2. The study commissioned bt the Church some years ago found that 4% of priests active in the 1950s through 1970s had child sexual abuse accusations, and overwhelmingly same-sex. I suspect many others were not ever raised because of fear of bad press.

    Actually most of the complaints I have seen were raised by victims.

    Even statutory rape is a pretty serious problem when it involves someone who purports to be your intercessor with God.

  3. I agree it's a pretty serious thing, and it is good that the Church acted to attempt to stop it. Unfortunately, the US Church starting in the late '60s was caught up in the gay rights movement and decided to admit homosexuals to the priesthood. The reasoning made sense: priests are celibate, so who cares about their sexual orientation. The reality turned out to be different - an underground movement grew up in some seminaries where homosexuals justified breaking their vows of celibacy, and the results were grim. As a consequence, the Church will no longer admit homosexuals to the priesthood, although there are plenty of homosexuals in the priesthood.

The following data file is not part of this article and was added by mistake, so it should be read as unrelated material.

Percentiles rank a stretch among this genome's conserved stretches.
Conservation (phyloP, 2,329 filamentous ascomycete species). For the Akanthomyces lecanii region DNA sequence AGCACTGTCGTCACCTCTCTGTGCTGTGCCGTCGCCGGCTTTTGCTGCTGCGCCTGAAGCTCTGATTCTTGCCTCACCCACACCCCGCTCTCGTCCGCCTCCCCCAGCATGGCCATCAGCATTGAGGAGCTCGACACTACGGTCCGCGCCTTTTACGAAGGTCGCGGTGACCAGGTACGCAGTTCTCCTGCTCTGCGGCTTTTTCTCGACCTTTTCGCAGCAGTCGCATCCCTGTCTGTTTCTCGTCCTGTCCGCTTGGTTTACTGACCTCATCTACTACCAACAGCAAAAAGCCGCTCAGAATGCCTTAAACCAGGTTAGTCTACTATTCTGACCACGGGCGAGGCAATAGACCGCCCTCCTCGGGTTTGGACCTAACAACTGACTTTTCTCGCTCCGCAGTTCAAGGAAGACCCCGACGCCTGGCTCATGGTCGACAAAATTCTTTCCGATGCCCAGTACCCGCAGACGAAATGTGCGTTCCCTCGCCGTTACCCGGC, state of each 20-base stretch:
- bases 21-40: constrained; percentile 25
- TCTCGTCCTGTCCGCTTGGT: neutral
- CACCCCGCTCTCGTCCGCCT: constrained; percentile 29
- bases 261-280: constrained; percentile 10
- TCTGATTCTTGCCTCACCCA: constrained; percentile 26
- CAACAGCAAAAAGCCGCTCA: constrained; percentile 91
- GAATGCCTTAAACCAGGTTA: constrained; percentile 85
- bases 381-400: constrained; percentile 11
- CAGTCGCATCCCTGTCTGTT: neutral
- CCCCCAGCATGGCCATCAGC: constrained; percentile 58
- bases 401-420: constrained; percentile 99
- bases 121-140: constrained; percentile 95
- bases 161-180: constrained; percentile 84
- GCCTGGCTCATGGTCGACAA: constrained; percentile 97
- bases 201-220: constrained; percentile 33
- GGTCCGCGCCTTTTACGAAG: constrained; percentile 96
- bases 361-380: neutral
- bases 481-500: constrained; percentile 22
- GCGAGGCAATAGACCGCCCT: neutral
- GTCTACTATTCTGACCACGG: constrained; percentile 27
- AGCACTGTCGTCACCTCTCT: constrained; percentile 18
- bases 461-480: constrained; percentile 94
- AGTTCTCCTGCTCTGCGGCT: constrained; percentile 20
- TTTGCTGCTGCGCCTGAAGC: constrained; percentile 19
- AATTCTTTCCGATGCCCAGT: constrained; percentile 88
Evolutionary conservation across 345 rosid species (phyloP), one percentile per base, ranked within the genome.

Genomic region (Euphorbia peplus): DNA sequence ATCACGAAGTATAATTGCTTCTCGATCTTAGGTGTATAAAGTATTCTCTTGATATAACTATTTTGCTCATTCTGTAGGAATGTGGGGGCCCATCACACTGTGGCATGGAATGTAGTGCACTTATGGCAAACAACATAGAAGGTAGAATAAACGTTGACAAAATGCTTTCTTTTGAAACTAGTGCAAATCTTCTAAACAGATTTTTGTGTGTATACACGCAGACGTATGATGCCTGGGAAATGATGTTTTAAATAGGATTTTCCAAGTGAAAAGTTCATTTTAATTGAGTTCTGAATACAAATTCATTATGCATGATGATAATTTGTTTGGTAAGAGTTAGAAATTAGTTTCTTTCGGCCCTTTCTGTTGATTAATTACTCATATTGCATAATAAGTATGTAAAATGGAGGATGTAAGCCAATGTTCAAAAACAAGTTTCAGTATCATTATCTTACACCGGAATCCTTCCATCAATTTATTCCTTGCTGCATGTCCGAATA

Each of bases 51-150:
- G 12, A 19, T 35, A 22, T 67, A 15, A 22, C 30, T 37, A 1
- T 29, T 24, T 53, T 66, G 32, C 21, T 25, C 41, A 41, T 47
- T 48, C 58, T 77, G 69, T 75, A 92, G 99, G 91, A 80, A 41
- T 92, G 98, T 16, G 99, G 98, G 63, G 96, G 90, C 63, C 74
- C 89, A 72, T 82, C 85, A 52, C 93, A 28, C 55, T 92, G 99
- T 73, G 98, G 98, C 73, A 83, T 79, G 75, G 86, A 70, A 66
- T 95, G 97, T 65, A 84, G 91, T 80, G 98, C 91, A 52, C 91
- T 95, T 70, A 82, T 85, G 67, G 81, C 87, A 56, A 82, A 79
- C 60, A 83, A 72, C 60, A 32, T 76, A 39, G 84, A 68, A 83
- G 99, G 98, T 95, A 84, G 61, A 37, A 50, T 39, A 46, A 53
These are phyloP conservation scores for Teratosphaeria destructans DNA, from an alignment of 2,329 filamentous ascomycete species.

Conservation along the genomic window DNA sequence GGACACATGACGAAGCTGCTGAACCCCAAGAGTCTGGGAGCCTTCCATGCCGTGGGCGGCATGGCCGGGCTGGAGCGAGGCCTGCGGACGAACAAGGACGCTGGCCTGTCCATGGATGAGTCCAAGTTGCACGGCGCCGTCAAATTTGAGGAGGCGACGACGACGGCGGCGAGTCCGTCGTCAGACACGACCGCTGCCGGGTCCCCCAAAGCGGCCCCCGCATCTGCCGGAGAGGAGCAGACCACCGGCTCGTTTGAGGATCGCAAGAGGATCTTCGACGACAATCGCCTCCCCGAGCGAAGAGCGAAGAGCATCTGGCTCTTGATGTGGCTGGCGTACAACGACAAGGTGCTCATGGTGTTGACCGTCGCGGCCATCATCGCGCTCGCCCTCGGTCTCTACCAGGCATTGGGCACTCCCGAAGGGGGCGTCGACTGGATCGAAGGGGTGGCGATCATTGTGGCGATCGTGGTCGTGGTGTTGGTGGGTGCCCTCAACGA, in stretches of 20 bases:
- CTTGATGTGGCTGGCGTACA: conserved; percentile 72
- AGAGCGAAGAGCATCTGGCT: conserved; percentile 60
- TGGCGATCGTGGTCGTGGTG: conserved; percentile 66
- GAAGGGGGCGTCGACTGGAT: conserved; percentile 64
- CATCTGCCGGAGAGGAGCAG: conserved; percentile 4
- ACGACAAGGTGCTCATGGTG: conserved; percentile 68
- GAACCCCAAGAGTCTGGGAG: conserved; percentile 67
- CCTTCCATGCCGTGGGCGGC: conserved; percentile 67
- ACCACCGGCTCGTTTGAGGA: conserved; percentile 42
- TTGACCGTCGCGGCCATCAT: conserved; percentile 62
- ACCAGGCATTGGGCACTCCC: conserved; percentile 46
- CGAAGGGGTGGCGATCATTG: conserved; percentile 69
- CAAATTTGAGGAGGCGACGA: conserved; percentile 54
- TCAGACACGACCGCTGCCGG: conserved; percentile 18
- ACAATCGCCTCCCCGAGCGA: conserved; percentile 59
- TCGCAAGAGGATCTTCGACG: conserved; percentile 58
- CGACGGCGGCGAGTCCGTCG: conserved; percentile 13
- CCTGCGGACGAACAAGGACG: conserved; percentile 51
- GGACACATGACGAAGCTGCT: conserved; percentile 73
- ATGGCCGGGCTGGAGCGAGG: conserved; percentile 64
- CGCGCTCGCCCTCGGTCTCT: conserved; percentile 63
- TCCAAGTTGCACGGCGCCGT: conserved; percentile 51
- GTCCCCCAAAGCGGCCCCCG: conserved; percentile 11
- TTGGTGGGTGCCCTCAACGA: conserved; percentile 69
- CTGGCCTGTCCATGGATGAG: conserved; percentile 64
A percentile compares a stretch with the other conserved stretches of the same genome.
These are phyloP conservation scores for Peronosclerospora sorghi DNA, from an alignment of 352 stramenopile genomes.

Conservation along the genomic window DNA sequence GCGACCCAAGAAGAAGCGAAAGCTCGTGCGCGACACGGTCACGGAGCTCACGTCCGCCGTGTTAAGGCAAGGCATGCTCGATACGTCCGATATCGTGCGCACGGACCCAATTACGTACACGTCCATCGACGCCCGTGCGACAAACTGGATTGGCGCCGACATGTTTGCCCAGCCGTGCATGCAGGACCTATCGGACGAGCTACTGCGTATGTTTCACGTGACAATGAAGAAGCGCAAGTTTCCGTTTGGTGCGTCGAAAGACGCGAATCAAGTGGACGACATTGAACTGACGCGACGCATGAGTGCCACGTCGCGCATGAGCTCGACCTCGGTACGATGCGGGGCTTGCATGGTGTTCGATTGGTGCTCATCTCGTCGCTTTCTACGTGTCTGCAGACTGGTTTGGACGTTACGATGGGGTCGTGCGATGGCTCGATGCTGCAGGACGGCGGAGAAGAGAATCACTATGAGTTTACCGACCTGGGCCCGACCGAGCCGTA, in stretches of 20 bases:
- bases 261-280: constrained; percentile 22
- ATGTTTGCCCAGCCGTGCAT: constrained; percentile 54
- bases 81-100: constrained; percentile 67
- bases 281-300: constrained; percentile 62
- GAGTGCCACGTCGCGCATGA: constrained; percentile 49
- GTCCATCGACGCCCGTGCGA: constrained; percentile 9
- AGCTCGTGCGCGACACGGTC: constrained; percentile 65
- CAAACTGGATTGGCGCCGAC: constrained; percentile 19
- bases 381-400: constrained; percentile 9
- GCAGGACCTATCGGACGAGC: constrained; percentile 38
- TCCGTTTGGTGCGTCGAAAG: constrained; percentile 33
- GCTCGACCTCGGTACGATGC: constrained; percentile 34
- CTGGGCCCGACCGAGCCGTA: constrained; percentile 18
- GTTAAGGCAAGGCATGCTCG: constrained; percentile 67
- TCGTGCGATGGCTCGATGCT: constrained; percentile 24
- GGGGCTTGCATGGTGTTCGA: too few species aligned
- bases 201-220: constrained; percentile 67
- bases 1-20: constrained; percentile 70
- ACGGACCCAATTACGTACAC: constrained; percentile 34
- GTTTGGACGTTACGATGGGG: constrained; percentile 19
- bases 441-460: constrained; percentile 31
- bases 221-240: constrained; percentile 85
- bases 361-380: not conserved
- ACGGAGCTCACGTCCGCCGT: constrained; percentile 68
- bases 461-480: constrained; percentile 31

This history does not, however, justify the continuous attacks the Church has suffered - especially when the same is true of any big organization that deals with children. Glenn Reynolds has started listing, almost daily now, new events where public school teachers sexually abuse students, for example - partly, I think, as counter to the establishment narrative that the Catholic Church is especially bad. As one who joined the Church after all of this blew up, I have been quite sensitive to it, and I deeply resent the almost knee jerk reflex by so many to mention Catholic priests every time child sexual abuse came up. I would bet that the same statistics apply to protestant priests and Jewish rabbis, but since there isn't a single large organization, those statistics are never gathered.

    The fact is that predators will seek positions in organizations that work with children - something the Boy Scouts is now to learn the hard way.